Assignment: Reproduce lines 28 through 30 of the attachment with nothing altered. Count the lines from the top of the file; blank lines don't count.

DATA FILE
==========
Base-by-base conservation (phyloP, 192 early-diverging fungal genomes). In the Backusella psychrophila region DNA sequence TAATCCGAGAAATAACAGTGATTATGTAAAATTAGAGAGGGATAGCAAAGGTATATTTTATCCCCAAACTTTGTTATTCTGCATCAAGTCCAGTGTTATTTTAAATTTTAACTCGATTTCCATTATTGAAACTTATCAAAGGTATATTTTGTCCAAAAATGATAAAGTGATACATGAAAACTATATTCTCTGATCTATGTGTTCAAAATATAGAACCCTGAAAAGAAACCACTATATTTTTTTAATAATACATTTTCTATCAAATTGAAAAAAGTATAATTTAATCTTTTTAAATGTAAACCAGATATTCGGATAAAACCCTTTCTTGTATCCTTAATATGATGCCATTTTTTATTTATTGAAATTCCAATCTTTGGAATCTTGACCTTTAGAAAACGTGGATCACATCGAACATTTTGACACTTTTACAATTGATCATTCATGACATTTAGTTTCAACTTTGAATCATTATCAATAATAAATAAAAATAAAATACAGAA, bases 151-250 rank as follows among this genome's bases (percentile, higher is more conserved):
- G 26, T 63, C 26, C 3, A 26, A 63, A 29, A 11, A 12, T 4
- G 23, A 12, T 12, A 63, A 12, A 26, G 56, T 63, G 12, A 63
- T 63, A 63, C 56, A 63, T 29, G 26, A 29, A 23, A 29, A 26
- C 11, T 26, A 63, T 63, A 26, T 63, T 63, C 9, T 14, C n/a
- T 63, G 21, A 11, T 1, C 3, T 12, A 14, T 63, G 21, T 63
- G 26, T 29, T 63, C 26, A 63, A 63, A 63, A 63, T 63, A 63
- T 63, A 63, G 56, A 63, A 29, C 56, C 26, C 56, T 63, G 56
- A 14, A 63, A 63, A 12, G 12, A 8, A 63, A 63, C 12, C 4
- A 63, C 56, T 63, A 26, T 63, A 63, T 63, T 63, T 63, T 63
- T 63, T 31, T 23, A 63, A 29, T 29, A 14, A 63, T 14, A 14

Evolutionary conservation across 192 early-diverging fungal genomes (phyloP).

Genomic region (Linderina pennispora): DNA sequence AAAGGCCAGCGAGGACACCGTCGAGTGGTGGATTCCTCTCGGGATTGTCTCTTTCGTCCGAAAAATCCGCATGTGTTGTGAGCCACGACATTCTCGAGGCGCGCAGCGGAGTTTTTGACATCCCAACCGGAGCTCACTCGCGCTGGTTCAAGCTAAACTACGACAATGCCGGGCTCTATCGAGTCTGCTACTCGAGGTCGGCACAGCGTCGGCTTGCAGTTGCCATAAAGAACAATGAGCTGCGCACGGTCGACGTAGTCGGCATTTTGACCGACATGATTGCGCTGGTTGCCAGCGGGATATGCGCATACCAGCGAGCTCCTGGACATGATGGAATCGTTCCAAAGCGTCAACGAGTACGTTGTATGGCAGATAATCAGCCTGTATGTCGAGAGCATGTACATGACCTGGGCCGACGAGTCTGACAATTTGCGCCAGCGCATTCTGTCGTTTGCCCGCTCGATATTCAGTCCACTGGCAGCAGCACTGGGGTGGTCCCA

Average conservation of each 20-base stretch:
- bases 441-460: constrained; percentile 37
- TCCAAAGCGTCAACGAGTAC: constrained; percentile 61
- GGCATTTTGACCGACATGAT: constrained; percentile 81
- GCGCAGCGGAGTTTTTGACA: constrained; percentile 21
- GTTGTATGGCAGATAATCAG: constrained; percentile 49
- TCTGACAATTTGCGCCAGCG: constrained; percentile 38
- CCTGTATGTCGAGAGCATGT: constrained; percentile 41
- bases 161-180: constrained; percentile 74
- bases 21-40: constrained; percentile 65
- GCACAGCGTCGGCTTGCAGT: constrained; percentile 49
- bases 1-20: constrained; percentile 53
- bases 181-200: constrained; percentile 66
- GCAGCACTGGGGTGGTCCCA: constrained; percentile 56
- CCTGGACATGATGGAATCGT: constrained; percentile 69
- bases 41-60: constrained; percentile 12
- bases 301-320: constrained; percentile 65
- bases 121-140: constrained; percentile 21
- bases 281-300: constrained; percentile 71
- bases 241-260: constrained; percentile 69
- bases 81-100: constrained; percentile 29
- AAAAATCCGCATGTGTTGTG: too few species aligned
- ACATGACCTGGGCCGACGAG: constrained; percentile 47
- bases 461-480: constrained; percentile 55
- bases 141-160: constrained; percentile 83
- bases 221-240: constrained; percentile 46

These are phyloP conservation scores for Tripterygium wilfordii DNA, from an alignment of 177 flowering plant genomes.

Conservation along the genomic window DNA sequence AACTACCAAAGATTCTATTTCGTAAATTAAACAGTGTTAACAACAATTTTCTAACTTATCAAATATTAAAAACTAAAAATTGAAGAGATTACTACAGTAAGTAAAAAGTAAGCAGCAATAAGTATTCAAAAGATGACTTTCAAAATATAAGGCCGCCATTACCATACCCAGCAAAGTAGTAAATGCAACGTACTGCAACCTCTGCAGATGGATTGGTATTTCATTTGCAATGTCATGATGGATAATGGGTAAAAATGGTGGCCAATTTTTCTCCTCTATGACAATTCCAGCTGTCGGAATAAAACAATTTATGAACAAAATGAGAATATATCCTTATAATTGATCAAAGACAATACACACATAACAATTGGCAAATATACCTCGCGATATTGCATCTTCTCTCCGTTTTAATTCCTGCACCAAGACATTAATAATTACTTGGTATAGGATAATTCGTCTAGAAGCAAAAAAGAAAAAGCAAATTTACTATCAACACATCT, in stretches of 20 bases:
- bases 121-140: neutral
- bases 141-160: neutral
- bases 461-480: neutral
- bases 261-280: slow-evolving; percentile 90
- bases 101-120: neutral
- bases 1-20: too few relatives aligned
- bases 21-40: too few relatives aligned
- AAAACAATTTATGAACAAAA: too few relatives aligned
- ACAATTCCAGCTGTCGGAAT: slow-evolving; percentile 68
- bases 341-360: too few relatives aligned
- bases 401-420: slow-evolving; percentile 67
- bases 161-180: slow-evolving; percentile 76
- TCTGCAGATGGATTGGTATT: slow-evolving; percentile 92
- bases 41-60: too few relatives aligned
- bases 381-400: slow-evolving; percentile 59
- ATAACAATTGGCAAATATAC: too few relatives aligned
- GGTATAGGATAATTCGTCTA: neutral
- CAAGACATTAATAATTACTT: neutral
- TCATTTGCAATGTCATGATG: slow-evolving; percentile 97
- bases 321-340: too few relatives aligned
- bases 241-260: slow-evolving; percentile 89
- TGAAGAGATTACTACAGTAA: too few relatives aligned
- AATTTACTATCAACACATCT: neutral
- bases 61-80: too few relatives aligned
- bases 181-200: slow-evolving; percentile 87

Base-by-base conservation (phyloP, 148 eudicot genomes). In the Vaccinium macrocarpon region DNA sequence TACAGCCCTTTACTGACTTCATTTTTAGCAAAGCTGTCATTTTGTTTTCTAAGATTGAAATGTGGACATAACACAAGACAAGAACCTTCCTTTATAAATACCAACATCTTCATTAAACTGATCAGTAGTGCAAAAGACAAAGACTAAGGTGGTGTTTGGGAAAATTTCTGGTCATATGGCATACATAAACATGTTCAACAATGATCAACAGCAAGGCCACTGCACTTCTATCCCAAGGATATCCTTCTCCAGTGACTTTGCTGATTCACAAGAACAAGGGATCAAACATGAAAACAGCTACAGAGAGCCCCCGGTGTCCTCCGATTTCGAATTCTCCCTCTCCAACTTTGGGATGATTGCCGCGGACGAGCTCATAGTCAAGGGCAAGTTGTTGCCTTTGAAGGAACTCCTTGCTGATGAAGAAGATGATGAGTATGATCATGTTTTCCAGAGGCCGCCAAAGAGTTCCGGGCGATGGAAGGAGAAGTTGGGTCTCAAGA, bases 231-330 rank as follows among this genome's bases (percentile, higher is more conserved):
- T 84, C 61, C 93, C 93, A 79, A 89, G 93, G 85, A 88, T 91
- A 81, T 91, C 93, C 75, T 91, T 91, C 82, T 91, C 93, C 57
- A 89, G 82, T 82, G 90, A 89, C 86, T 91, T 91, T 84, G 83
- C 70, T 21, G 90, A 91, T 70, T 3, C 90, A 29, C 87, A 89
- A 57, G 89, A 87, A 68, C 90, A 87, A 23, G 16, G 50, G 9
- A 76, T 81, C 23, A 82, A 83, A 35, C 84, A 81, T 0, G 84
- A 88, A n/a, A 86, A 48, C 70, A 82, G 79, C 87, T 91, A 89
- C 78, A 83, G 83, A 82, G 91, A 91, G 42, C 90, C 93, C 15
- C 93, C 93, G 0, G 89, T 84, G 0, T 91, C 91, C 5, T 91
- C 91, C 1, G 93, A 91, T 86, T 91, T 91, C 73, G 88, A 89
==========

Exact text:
- CCTGGACATGATGGAATCGT: constrained; percentile 69
- bases 41-60: constrained; percentile 12
- bases 301-320: constrained; percentile 65